The descent into division started with a row about whippets and gambling. On Easter Monday 1925 a mixed sports meeting took place in Celtic Park, home of Belfast Celtic. This fund-raising meeting had taken place for several years under the auspices of the IAAA to support the beleaguered nationalist football club, which had already suffered suspension by the IFA during the Belfast pogroms. As well as athletics, the meeting included a 200 yards whippet handicap and an open trotting handicap. In spite of a judgement by the NACA central council that animal events, along with the associated betting, were in conflict with IAAF rules on amateurism, the Ulster Council issued a permit for the event. Shortly afterwards, J.J. Keane loftily declared to the Belfast Telegraph that all connected with the event had suspended themselves. His stance succeeded only in uniting Northern nationalists and unionists in opposition to Dublin intervention. At congress in May 1925 neither side seemed prepared for compromise. The meeting ran through a number of confrontational set pieces, until finally the Northern delegates walked out. There was now, as the Irish Times put it, ‘all the elements of a first-class split’.Events moved quickly. A minor dispute with the RUC Athletics Club over handicapping quickly became a symbol of Southern interference—‘irredentism’ even—in the pages of the Belfast Telegraph, with calls for government intervention. In July 1925, at Celtic Park, a large representative meeting of the old IAAA, Irish Cycling Association (ICA) and Cross Country Association of Ireland (CCAI) organisations agreed unanimously to form a new body for athletics in Ulster, the Northern Ireland Amateur Athletics, Cycling and Cross-Country Association (the Northern Association). The NACA Ulster Council remained, but it was now without the majority of the important Belfast clubs.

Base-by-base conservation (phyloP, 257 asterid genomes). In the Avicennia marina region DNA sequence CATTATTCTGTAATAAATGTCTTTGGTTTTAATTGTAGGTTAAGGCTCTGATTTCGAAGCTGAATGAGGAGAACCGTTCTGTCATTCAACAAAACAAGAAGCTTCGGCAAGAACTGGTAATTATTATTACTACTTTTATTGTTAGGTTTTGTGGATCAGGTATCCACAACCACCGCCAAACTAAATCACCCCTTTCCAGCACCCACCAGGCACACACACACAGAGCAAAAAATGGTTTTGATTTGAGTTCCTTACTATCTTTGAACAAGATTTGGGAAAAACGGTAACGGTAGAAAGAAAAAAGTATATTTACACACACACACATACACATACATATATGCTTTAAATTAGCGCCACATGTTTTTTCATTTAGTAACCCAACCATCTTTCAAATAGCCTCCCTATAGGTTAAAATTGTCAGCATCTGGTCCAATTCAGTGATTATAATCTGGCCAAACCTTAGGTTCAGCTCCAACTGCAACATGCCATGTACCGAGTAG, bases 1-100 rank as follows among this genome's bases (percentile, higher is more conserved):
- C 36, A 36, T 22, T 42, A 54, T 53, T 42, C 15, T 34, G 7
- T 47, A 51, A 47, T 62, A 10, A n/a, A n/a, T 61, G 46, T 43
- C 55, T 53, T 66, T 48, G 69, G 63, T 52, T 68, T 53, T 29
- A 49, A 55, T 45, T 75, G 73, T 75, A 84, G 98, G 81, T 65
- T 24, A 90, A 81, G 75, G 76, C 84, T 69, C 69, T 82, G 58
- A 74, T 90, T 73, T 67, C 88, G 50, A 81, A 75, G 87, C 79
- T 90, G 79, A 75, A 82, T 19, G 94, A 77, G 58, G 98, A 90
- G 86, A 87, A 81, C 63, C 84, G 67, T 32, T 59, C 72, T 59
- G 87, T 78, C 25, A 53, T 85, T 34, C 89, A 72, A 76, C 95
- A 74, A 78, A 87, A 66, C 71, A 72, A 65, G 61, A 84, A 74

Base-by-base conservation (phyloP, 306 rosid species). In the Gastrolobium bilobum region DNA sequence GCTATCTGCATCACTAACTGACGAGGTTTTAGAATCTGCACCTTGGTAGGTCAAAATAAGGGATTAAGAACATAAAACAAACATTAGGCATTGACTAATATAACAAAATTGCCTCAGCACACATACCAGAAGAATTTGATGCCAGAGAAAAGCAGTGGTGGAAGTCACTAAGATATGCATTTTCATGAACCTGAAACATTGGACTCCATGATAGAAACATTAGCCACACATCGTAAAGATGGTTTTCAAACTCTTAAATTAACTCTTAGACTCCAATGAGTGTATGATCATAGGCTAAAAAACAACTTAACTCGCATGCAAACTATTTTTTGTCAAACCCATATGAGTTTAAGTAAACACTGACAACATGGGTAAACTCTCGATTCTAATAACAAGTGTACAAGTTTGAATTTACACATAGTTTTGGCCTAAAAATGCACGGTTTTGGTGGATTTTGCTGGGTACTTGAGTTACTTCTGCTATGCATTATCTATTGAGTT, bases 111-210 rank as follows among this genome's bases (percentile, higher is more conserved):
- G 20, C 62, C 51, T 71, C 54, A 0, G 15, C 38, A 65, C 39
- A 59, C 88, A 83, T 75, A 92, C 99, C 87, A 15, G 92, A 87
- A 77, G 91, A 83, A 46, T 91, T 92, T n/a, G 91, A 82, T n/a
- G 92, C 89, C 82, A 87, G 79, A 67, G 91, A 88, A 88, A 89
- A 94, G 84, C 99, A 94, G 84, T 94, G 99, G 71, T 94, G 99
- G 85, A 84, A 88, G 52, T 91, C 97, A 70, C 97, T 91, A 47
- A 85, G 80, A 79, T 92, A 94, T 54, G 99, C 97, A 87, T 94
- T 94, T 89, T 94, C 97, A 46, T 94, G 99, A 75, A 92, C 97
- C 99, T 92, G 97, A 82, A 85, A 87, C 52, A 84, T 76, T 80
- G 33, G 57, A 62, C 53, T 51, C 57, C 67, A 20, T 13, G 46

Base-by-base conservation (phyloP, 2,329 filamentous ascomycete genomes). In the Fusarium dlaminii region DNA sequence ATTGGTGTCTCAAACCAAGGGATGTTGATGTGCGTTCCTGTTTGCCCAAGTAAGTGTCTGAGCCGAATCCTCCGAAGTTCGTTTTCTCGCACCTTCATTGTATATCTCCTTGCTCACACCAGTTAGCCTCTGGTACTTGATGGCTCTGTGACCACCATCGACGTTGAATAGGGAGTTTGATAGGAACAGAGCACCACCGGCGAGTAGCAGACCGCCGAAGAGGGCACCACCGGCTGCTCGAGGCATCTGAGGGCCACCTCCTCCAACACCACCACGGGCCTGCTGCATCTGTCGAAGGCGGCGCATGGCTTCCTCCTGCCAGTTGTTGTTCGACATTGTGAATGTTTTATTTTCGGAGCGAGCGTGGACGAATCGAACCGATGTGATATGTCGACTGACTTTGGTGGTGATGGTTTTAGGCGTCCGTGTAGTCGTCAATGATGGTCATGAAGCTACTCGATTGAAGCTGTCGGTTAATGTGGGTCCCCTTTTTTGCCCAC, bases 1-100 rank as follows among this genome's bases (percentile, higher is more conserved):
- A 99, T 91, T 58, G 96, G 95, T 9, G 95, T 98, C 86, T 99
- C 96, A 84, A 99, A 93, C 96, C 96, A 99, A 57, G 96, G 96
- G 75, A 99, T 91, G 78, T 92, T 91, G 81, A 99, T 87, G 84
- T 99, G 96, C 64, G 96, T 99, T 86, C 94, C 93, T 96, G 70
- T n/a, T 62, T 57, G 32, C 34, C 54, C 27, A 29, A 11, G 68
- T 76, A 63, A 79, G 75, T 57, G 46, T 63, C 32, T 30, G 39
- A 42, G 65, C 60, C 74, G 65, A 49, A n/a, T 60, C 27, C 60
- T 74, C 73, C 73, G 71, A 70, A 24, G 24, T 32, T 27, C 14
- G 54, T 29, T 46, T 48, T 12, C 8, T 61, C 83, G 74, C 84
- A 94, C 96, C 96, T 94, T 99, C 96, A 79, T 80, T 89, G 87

The Dublin leadership of the NACA, confident of its international standing, seemed unmoved by the secession. Such was the NACA’s complacency that it was taken by surprise when in late 1928 a letter was received from the British Amateur Athletics Association (AAA) announcing its intention of forming a branch in Northern Ireland, as it was a part of the United Kingdom. The NACA standing committee complained formally to the IAAF, but close relationships between the Northern clubs and their counterparts in London had undermined the NACA’s position. Unionist members of the Northern Association—deeply averse to Dublin control, the mandated use of the tricolour for international competition and the heavily layered provincial and county structure that the NACA had modelled on the GAA—had acquired a powerful champion in Thomas Moles, managing editor of the Belfast Telegraph, Westminster Unionist MP and deputy speaker at Stormont. His lobbying for a new identity for Northern Irish sport within a British framework chimed with the developing perception of permanence for partition that followed the collapse of the Boundary Commission in 1925. The NACA stuck to the traditional concept of the all-Ireland home nation—the basis, it believed, of its recognition by the IAAF in 1924. It was supported on this standpoint by the Scottish AAA, led by George Hume, who sought to use the same home-nation model as the basis for separate Scottish affiliation to the IAAF—‘a place in the sun’ for Scottish athletes, as he described it. The old triangle, however, had by now acquired a four-sided shape, whose instability was magnified by suspensions and counter-suspensions between the two Irish groups. This conflict did little for Hume’s case. So in 1929 he sponsored and chaired a series of conferences between a reluctant NACA and an equally intransigent Northern Association. These meetings achieved little more than public grandstanding. They concluded as they had begun, with the NACA president, Dr Eamonn O’Sullivan, declaring that the only solution was re-affiliation of the Northern clubs to the NACA within its existing constitution.